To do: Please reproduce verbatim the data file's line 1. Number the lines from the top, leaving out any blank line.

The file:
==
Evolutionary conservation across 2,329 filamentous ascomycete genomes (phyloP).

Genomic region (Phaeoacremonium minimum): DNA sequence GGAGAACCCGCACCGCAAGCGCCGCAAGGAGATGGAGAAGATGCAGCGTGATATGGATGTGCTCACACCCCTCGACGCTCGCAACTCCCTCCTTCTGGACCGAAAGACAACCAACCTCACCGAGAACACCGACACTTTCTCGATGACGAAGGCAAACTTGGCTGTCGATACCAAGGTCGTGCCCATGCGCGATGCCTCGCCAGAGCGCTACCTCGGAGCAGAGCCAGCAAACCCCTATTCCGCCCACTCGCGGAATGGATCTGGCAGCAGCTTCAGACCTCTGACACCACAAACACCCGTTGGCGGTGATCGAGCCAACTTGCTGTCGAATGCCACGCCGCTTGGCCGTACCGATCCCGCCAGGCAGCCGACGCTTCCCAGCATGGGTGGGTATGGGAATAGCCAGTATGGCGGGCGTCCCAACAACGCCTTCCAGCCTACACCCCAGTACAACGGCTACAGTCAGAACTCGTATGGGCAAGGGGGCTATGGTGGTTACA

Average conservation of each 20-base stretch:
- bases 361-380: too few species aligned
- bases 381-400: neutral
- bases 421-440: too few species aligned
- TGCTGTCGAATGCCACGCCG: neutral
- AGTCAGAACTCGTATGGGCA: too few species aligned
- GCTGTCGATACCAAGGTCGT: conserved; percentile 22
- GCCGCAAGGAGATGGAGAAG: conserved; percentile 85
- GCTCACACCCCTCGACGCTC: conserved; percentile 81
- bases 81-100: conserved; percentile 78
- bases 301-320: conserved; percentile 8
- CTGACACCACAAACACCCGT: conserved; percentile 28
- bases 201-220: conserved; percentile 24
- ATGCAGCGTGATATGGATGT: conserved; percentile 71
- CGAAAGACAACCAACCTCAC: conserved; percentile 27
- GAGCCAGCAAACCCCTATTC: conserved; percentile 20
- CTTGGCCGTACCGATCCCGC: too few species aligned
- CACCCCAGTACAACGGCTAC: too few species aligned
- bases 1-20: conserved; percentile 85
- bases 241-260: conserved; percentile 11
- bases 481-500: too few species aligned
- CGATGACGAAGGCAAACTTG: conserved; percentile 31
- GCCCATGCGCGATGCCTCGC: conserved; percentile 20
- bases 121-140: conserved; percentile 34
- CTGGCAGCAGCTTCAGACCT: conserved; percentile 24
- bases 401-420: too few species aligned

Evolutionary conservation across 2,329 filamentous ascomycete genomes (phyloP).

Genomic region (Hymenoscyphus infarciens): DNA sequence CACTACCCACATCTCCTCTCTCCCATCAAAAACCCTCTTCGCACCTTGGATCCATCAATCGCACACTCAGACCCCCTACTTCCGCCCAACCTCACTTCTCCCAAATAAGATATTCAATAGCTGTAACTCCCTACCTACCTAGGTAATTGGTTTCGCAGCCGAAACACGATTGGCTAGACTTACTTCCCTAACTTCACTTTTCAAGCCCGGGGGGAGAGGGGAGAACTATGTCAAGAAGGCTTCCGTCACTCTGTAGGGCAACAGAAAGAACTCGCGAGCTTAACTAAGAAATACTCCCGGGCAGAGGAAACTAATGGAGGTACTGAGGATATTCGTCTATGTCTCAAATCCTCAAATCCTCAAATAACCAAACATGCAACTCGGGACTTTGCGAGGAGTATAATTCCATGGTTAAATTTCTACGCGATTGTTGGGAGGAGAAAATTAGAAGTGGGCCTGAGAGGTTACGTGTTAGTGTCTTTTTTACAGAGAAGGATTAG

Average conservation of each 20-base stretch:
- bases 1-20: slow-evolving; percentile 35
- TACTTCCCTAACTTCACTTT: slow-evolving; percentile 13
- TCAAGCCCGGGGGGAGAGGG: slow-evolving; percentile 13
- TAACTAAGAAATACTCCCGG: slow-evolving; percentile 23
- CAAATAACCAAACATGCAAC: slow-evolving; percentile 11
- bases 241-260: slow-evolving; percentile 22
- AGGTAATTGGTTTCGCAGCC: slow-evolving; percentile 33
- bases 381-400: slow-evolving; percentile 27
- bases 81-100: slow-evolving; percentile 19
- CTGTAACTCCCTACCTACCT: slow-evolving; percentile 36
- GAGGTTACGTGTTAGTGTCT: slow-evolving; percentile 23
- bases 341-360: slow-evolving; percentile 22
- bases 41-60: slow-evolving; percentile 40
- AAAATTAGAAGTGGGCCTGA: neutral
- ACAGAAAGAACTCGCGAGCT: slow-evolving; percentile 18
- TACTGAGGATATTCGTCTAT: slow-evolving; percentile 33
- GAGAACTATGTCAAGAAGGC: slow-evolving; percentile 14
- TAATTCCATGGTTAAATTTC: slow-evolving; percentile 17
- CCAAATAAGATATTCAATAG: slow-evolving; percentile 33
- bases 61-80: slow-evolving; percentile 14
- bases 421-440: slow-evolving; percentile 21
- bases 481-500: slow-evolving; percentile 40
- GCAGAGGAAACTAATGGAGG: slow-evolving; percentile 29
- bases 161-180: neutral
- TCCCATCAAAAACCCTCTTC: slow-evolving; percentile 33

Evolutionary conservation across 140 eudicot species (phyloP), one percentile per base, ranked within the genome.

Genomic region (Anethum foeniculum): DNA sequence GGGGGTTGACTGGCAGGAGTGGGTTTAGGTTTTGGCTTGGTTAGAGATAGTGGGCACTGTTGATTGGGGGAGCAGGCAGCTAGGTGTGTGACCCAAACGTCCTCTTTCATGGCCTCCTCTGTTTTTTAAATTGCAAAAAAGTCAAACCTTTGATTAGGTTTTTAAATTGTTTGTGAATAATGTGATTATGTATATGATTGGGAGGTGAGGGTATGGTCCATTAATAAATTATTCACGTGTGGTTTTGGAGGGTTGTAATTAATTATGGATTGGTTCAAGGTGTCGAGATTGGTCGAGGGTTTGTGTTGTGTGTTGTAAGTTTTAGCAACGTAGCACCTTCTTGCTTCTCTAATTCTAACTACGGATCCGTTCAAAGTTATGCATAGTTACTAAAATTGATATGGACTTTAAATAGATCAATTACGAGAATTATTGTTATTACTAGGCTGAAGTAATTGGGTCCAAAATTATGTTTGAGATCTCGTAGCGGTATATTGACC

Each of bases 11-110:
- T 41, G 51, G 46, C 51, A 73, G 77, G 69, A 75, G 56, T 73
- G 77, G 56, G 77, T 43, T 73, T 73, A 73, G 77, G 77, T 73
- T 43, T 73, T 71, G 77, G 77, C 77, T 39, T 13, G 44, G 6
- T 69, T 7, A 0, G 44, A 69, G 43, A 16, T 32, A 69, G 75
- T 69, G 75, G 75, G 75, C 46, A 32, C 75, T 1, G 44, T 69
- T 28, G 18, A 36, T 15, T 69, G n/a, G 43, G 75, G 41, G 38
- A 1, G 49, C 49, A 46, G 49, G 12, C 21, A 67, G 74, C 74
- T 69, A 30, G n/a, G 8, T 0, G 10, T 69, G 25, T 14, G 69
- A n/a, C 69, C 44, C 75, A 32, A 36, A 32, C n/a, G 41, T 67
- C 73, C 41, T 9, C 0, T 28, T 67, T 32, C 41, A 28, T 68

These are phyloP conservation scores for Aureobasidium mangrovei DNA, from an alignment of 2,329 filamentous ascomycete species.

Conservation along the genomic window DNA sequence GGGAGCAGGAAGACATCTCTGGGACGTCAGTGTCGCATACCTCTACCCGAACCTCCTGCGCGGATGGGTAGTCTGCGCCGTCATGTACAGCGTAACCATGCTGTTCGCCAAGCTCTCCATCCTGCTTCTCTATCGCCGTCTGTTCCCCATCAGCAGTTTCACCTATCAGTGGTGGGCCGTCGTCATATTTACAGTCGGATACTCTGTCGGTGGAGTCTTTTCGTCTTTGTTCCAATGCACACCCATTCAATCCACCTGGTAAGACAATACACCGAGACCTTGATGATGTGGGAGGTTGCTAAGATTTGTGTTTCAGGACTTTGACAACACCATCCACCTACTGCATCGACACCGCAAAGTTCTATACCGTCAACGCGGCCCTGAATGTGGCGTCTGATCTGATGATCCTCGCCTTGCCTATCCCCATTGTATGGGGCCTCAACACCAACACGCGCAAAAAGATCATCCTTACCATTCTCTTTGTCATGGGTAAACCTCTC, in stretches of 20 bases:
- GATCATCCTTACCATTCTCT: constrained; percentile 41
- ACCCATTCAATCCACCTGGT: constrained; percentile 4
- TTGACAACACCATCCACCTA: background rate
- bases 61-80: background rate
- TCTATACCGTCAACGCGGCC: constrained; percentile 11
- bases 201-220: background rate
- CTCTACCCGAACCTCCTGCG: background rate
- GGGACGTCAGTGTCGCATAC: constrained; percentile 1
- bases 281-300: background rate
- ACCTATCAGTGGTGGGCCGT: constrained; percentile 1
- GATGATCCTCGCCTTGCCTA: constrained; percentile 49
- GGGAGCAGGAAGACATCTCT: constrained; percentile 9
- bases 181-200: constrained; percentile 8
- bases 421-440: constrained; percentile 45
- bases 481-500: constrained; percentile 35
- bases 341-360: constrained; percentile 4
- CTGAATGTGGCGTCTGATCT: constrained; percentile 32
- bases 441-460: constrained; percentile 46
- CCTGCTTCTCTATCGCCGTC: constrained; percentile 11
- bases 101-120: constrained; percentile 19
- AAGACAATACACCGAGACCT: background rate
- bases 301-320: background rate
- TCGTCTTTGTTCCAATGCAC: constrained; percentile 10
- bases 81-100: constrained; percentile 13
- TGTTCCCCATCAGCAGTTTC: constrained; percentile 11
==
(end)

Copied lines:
Evolutionary conservation across 2,329 filamentous ascomycete genomes (phyloP).